No Records Found
Sorry, no records were found. Please adjust your search criteria and try again.
Google Map Not Loaded
Sorry, unable to load Google Maps API.
- 1250 W Wisconsin Avenue, Harriet Barker Cramer Hall, Room 230G
- Communication, Movement, and Learning Lab, Marquette University
All assessment and treatment in our lab is free. Our lab develops and tests novel assessment tools and treatment protocols for children with CAS. We are currently testing Motor Entrainment Treatment along with stimulability training. Stimulability training is where the child learns to produce new phonemes by pairing a gesture with sound production. Sounds are trained in simple consonant-vowel and vowel-consonant combinations before being trained at the word level. This part of the treatment is brief and takes place for less than 10 minutes during each session. Next we move onto the Motor Entrainment portion of treatment in which the child is trained on a short list of functional words while simultaneously performing a gross motor act, such as bouncing on an exercise ball. We incorporate principles of motor learning throughout the treatment session, which helps to facilitate learning and retention in children with CAS. We are seeing an excellent response to this treatment! Once the child becomes proficient on their word list and begins to generalize their target sounds, we progress to the sentence level. Treatment is intensive and typically is provided at least 3 times a week for 45-60 minute sessions. In the future we plan to study Dynamic Temporal and Tactile Cueing Treatment (DTTC). Feel free to reach out if you are interested in learning more or to add your name so you can be contacted about participation in future studies.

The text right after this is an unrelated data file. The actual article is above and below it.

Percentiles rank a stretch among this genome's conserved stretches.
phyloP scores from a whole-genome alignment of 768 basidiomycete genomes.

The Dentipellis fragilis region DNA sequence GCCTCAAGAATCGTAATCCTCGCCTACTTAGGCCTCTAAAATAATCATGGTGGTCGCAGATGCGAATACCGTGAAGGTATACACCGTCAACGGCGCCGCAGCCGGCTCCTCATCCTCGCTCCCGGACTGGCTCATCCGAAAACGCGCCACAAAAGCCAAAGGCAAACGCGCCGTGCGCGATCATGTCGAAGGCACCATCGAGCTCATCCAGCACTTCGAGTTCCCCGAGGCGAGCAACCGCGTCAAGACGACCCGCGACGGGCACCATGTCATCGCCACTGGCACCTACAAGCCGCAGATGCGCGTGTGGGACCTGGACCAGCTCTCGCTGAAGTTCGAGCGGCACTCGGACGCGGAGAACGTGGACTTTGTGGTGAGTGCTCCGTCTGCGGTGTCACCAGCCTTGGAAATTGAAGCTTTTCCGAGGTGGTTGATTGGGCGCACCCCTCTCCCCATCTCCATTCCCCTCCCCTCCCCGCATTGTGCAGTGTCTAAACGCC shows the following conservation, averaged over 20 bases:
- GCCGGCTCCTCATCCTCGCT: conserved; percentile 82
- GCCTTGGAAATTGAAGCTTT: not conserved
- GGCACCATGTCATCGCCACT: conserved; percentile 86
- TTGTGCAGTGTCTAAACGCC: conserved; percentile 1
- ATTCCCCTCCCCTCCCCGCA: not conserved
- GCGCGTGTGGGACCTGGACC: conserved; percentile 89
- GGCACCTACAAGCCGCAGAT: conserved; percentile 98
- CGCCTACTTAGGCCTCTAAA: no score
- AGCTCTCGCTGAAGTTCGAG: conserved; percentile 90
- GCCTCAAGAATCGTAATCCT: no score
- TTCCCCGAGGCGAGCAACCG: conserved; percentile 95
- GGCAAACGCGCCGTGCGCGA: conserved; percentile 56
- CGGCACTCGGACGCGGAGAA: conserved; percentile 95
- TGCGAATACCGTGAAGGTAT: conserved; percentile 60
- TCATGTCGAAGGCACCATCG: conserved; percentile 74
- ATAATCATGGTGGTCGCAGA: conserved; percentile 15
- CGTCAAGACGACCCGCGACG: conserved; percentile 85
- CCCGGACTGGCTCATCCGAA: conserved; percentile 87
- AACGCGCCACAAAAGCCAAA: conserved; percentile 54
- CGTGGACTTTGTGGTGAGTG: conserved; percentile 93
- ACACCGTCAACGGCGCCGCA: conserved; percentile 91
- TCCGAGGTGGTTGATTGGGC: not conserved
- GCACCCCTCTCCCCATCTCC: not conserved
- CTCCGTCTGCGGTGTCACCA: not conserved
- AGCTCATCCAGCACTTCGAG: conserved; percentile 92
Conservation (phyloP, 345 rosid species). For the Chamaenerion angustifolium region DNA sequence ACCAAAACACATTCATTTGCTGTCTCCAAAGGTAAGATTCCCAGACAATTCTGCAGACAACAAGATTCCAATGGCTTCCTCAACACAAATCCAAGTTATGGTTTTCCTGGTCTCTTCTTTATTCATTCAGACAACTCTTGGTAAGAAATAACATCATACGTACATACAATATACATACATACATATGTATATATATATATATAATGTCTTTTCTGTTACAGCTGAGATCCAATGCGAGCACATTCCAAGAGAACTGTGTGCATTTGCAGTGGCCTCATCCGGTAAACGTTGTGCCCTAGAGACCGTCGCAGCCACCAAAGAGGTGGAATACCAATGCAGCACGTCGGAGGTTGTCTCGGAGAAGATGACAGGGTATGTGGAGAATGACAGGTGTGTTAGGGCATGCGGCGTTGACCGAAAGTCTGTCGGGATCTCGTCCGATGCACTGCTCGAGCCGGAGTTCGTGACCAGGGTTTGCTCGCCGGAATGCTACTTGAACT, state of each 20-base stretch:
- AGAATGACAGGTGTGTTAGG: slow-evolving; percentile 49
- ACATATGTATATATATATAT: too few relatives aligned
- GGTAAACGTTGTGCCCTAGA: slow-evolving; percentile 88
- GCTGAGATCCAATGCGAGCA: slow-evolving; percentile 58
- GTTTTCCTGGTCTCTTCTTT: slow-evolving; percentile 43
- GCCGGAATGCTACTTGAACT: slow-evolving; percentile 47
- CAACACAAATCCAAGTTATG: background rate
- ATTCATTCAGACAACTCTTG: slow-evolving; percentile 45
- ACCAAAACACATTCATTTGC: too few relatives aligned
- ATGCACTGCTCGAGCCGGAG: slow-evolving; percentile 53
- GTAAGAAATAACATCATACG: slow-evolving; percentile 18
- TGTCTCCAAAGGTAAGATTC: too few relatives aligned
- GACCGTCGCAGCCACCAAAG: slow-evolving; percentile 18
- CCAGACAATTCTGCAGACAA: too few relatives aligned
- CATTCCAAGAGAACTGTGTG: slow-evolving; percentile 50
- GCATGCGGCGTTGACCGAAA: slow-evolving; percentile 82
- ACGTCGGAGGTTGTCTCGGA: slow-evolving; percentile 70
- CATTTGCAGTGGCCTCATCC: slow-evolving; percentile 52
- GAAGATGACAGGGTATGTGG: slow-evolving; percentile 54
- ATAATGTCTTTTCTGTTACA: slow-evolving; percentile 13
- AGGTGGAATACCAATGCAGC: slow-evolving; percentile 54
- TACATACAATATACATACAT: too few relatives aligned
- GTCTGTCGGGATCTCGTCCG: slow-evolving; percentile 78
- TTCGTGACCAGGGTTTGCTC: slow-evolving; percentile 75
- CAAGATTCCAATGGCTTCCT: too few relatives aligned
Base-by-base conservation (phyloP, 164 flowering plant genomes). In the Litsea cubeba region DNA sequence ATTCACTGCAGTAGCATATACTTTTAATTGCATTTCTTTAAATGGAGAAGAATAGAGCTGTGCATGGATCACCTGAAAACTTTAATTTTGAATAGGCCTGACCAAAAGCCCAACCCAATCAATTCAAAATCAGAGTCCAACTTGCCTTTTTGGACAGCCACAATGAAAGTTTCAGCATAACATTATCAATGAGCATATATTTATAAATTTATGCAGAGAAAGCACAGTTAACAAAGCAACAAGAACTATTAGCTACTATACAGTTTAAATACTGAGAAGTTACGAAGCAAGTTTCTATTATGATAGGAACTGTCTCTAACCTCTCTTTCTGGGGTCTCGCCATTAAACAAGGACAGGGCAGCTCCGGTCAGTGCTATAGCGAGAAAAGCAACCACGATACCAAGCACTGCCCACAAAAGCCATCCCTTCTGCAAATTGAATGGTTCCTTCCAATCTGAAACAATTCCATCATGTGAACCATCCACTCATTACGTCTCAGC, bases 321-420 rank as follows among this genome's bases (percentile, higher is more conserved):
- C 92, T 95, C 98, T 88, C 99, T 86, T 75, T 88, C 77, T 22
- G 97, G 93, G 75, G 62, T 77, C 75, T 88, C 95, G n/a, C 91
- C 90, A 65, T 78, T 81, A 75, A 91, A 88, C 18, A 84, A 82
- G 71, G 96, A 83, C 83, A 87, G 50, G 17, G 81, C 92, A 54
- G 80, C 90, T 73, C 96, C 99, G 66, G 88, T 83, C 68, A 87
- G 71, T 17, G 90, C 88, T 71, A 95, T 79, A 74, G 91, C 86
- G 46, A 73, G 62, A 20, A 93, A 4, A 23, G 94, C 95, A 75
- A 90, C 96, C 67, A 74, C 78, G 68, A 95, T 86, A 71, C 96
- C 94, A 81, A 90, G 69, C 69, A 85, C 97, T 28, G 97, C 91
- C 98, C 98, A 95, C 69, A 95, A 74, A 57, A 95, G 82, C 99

We are heavily involved in the community. We are on Apraxia Kids Professional Advisory Committee and research, present, and publish on the topic of assessment and treatment in this population.
Parents are allowed to watch and participate in treatment if desired. With some of our younger participants, parents will help us to engage the child in Motor Entrainment Treatment or provide models for stimulability. Other parents prefer to wait in the waiting room. Whatever serves the child the best, is what we do.